The dates of the objects uncovered ranged from modern times to the Harappan Age. The most significant finds were a ceramic jar with an inscription across its lip and a conch-shell seal engraved with a three-headed animal representing a bull, a unicorn, and a goat. Both these finds were important discoveries to establish the ruins in question as the same as those of the Dvārakā mentioned in ancient manuscripts as the residence of Godhead.
The inscription on the ceramic jar read mahākaccha śaḥ pa, which conveys the meaning, “O lord of the sea, please protect me.” The style of the inscriptions was that of archaic Sanskrit. According to the Mahabharata texts, offerings and prayers to the demigod of the sea, Varuṇa, were in vogue during the Dvārakā period.
The conch-shell seal with the animal motif was the most important find. The small seal has a perforated bottom on the back, making it attachable to a ring or similar object for easy access. It is said in several places in the text of Hari-vaṁśa, “Every citizen of Dvārakā had to carry a mudrā (seal) as a mark of identity, and the city’s guards had to make sure that this instruction was followed.”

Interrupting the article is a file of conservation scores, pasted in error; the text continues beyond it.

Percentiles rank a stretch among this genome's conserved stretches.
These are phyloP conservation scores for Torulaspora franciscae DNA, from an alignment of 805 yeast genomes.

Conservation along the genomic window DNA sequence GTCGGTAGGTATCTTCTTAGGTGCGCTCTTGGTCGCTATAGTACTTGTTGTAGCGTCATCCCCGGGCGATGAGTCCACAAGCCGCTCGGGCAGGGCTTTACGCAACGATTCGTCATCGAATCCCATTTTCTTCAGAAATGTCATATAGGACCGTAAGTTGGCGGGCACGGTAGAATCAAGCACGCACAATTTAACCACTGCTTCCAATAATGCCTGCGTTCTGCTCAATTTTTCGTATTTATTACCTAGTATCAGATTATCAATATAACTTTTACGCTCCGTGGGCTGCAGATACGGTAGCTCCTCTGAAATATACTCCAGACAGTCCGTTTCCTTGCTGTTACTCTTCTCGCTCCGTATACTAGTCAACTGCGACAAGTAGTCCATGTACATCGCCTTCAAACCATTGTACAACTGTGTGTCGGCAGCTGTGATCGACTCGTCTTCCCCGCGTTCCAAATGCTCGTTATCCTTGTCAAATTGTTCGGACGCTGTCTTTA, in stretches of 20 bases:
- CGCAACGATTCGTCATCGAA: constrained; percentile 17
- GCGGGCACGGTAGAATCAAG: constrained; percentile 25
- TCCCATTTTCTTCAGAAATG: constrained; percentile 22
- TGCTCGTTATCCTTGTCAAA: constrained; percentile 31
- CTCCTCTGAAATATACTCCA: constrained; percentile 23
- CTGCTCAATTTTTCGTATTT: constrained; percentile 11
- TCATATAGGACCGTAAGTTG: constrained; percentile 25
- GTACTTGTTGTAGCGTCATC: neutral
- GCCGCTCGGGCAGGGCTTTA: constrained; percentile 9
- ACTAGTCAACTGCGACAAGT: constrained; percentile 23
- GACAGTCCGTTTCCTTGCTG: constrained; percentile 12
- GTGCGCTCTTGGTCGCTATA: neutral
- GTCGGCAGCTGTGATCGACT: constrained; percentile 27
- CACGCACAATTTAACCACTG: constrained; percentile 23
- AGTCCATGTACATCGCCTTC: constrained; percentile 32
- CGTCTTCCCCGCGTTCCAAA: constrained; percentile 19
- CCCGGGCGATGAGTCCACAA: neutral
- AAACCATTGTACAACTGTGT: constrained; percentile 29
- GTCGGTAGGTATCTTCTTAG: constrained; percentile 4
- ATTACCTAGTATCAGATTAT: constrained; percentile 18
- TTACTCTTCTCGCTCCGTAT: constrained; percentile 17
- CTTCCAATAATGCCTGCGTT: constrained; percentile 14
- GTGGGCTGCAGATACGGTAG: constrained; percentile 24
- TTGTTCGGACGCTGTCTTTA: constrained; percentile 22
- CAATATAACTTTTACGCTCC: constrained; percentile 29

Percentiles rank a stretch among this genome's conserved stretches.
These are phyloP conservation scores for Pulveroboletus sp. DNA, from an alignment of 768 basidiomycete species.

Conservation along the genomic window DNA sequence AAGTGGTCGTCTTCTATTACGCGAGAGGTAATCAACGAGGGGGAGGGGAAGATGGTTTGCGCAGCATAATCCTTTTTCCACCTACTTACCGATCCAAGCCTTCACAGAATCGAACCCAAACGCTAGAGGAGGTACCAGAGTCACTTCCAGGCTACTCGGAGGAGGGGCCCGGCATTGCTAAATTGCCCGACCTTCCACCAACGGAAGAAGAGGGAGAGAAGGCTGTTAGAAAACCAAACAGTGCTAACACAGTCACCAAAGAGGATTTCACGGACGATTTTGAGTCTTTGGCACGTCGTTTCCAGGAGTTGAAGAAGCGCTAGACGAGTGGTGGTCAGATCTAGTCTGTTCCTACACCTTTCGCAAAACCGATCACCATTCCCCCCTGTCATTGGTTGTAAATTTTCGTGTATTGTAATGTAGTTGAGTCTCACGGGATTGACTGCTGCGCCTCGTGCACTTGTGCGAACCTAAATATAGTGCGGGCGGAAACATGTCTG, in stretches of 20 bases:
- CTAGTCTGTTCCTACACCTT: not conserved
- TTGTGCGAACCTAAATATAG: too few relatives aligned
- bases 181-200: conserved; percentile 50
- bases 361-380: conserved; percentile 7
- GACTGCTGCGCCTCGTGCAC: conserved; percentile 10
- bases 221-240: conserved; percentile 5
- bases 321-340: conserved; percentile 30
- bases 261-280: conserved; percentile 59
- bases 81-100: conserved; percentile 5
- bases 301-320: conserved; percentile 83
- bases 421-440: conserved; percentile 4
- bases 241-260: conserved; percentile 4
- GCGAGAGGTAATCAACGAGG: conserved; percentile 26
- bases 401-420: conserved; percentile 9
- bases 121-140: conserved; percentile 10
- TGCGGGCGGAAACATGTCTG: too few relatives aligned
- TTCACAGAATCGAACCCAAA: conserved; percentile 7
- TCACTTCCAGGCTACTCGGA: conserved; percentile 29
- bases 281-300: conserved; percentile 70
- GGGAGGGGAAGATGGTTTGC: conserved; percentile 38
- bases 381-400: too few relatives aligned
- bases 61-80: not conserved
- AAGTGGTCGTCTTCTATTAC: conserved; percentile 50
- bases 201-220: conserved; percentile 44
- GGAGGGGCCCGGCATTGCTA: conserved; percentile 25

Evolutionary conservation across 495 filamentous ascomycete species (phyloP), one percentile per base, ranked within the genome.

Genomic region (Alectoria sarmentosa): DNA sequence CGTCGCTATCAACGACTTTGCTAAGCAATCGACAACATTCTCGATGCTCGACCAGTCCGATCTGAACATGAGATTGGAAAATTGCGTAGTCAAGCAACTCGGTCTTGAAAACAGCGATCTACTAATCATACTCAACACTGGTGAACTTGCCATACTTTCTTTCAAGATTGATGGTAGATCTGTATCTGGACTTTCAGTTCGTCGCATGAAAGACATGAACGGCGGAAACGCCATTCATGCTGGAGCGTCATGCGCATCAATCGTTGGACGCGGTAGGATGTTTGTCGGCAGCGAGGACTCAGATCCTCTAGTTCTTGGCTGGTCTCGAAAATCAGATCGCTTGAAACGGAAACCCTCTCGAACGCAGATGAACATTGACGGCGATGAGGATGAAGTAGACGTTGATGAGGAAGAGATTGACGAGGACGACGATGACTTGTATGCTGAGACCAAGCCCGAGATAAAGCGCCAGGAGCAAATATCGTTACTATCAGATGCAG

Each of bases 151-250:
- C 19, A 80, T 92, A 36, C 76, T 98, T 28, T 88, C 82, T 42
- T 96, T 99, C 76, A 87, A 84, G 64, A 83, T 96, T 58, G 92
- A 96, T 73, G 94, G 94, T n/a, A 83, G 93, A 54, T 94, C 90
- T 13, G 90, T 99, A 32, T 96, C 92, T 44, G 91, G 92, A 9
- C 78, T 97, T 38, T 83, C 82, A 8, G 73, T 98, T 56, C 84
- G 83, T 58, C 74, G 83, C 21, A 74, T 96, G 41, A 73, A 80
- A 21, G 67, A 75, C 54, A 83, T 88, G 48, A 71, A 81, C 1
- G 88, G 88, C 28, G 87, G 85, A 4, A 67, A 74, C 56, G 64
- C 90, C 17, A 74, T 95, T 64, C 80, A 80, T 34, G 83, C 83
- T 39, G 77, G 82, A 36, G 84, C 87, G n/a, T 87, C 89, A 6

The only thing supposedly lacking to “prove” the existence of that ancient Dvārakā seems to be the wealth of gold and jewels which the palaces were said to have been made of. But at least to some extent that too has been found on the seashore at Dvārakā: literally hundreds of people and researchers make significant finds of gold every day. “There’s gold on them thar beaches!”—a unique phenomenon indeed. Gold mining at low tide is a significant part of the economy of modern-day Dvārakā. Twice a day as many as a hundred or more people can be seen wading in ankle deep water at the seashore with gold-dish pans in hand. What do they find? Gold dust and gold nuggets sometimes as big as marbles!